Experimental validation of dose calculation algorithms for the GliaSite™ RTS, a novel 125I liquid-filled balloon brachytherapy applicator

J. I. Monroe, J. F. Dempsey, J. A. Dorton, S. Mutic, J. B. Stubbs, J. Markman, J. F. Williamson

Research output: Contribution to journalArticlepeer-review

28 Scopus citations


This paper compares experimentally measured and calculated dose-rate distributions for a novel 125I liquid-filled brachytherapy balloon applicator (the GliaSite RTS), designed for the treatment of malignant brain-tumor resection-cavity margins. This work is intended to comply with the American Association of Physicists in Medicine (AAPM) Radiation Therapy Committee's recommendations [Med. Phys. 25, 2269-2270 (1998)] for dosimetric characterization of low-energy photon interstitial brachytherapy sources. Absolute low dose-rate radiochromic film (RCF) dosimetry measurements were performed in coronal planes about the applicator. The applicator was placed in a solid water phantom, machined to conform to the inflated applicator's surface. The results were used to validate the accuracy of Monte Carlo photon transport (MCPT) simulations and a point-source dose-kernel algorithm in predicting dose to water. The absolute activity of the 125I solution was determined by intercomparing a National Institute of Standards and Technology (NIST) 125I standard with a known mass of radiotherapy solution (IotrexTM) in an identical vial and geometry. For the two films not in contact with applicator, the average agreement between RCF and MCPT (specified as the mean absolute deviation in successive 4 mm rings) was found to be within ±5% at distances 0.2-25 mm from the film centers. For the two films touching the catheter, the mean agreement was ±14.5% and 7.5% near the balloon surface but improving to 7.5% and 6% by 3.5 mm from the surface. These errors, as large as 20% in isolated pixels, are likely due to trim damage, 125I contamination, and poor conformance with the balloon. At larger distances where the radiation doses were very low, the observed discrepancies were significantly larger than expected. We hypothesize that they are due to a dose-rate dependence of the RCF response. A 1%-10% average difference between a simple one-dimensional path-length semiempirical dose-kernel model and the MCPT calculations was observed over clinically relevant distances.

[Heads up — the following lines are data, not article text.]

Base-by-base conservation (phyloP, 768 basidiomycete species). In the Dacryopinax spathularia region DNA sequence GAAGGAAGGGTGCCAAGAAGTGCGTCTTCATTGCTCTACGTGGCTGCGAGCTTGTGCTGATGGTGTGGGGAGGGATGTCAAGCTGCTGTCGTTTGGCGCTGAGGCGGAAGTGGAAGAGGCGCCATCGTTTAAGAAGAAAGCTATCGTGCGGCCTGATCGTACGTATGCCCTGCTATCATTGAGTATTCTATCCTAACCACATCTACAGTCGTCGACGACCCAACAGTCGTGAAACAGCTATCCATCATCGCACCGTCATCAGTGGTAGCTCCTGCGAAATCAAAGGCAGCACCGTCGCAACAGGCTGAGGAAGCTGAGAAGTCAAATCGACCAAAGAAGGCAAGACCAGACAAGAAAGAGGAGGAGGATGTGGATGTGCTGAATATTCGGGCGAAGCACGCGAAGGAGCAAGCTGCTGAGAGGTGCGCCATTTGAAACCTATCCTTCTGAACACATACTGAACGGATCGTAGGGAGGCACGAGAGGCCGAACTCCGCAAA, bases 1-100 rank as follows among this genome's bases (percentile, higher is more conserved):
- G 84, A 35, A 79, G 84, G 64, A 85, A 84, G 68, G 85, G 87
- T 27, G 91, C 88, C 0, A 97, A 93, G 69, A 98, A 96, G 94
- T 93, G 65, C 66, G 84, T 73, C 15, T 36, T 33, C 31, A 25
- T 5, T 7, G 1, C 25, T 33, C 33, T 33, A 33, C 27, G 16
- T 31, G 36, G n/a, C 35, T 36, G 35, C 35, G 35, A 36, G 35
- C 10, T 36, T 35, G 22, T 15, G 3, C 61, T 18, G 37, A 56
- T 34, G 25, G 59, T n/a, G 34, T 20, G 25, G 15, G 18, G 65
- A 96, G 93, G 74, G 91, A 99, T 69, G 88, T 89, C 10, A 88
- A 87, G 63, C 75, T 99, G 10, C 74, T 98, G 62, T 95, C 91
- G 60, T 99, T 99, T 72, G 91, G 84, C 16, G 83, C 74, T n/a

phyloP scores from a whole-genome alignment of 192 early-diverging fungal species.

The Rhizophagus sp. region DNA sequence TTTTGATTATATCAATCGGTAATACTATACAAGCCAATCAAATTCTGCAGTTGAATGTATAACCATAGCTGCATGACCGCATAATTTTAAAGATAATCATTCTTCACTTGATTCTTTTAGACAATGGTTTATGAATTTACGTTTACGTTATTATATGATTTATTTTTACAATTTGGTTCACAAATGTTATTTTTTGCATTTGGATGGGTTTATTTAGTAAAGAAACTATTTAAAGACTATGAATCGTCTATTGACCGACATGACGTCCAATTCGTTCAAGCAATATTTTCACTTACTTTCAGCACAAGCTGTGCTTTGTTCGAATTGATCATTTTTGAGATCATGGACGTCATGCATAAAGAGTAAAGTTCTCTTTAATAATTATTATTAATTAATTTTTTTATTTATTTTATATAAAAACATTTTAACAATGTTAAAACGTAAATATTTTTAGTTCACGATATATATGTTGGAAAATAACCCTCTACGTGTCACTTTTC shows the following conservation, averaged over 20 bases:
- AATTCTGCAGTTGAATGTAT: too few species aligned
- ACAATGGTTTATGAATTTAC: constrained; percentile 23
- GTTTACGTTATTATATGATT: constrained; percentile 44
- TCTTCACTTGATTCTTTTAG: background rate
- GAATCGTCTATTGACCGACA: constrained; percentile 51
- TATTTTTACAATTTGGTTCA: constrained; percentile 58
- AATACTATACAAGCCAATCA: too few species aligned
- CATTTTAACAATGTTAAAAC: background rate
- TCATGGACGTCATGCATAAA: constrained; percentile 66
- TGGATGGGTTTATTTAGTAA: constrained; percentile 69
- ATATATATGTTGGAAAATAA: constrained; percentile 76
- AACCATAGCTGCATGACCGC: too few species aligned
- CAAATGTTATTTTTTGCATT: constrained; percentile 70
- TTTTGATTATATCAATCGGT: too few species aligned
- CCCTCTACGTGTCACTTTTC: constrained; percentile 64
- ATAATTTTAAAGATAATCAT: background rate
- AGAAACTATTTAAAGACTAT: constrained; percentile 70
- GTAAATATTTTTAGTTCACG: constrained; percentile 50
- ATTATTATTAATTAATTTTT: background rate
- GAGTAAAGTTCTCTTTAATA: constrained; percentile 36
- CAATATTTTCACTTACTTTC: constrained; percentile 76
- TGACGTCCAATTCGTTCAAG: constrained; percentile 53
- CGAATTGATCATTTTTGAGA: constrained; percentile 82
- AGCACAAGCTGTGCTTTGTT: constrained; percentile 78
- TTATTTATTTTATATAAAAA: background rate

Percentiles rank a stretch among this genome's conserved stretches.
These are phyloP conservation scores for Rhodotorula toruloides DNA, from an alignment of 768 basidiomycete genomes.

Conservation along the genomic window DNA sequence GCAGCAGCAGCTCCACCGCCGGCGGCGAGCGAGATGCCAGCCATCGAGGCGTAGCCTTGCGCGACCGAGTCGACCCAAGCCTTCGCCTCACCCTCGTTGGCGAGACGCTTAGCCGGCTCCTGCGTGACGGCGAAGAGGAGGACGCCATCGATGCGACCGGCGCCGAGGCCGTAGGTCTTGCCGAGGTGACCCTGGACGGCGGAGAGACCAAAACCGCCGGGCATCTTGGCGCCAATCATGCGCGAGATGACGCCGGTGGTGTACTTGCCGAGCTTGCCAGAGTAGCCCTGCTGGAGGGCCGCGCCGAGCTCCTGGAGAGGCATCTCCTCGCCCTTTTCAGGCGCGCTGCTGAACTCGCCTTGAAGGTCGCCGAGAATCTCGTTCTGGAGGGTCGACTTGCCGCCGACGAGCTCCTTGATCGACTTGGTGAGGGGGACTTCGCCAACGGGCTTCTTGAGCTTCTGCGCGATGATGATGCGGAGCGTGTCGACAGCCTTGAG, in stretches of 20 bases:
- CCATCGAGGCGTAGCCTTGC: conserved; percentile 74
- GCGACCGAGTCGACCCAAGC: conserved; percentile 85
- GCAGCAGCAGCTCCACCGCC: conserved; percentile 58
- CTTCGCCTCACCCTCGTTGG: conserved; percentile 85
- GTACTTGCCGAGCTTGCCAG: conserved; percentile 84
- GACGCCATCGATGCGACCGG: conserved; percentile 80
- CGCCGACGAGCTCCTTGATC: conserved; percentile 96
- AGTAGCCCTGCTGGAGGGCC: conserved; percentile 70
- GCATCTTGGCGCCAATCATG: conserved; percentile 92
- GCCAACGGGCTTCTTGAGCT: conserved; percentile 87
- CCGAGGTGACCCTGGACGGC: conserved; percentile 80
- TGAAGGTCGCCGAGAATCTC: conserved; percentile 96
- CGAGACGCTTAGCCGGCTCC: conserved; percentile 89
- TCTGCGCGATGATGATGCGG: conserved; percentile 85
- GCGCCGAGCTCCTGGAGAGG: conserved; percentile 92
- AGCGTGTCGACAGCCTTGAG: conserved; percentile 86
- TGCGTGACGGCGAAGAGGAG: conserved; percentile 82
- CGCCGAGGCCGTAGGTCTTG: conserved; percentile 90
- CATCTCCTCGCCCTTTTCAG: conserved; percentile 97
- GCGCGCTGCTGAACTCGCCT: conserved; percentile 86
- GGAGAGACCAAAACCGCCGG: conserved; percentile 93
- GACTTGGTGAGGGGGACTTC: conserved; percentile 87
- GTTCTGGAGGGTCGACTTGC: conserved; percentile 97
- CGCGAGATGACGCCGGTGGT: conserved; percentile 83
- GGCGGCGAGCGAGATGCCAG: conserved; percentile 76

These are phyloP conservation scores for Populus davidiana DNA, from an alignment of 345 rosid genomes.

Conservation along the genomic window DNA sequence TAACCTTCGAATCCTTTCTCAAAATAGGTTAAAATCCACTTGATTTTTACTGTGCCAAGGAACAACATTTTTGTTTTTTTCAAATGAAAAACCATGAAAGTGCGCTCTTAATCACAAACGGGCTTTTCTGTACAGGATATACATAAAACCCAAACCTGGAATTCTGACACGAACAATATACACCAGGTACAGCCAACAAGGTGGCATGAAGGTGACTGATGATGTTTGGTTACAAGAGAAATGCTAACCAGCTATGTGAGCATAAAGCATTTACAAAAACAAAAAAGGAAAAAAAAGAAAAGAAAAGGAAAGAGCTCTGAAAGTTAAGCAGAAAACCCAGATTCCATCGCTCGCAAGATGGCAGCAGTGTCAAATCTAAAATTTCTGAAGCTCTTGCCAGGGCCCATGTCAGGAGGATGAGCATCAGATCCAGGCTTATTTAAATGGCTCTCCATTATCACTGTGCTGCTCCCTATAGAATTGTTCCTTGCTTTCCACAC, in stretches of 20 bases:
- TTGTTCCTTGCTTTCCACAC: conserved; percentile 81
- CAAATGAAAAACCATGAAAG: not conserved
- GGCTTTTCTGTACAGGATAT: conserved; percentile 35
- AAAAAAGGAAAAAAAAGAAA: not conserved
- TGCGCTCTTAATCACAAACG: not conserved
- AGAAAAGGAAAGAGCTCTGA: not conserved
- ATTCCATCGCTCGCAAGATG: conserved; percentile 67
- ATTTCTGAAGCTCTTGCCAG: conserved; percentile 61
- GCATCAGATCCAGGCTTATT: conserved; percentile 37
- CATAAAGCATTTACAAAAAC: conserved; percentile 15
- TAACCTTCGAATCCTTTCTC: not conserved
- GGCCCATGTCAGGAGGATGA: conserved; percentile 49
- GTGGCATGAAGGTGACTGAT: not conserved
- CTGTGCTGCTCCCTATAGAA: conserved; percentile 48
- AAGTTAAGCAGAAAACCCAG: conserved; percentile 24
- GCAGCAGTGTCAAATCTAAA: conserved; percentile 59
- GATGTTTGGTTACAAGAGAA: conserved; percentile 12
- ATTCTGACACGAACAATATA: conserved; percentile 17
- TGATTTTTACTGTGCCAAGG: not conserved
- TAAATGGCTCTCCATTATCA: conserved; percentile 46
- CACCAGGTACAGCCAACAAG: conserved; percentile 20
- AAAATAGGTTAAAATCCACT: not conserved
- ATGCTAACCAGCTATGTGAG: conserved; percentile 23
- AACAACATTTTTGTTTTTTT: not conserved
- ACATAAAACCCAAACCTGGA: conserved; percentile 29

Original languageEnglish
Pages (from-to)73-85
Number of pages13
JournalMedical physics
Issue number1
StatePublished - 2001


  • Balloon applicator
  • I brachytherapy
  • Monte Carlo simulation
  • Radiochromic film
  • Unsealed radionuclide


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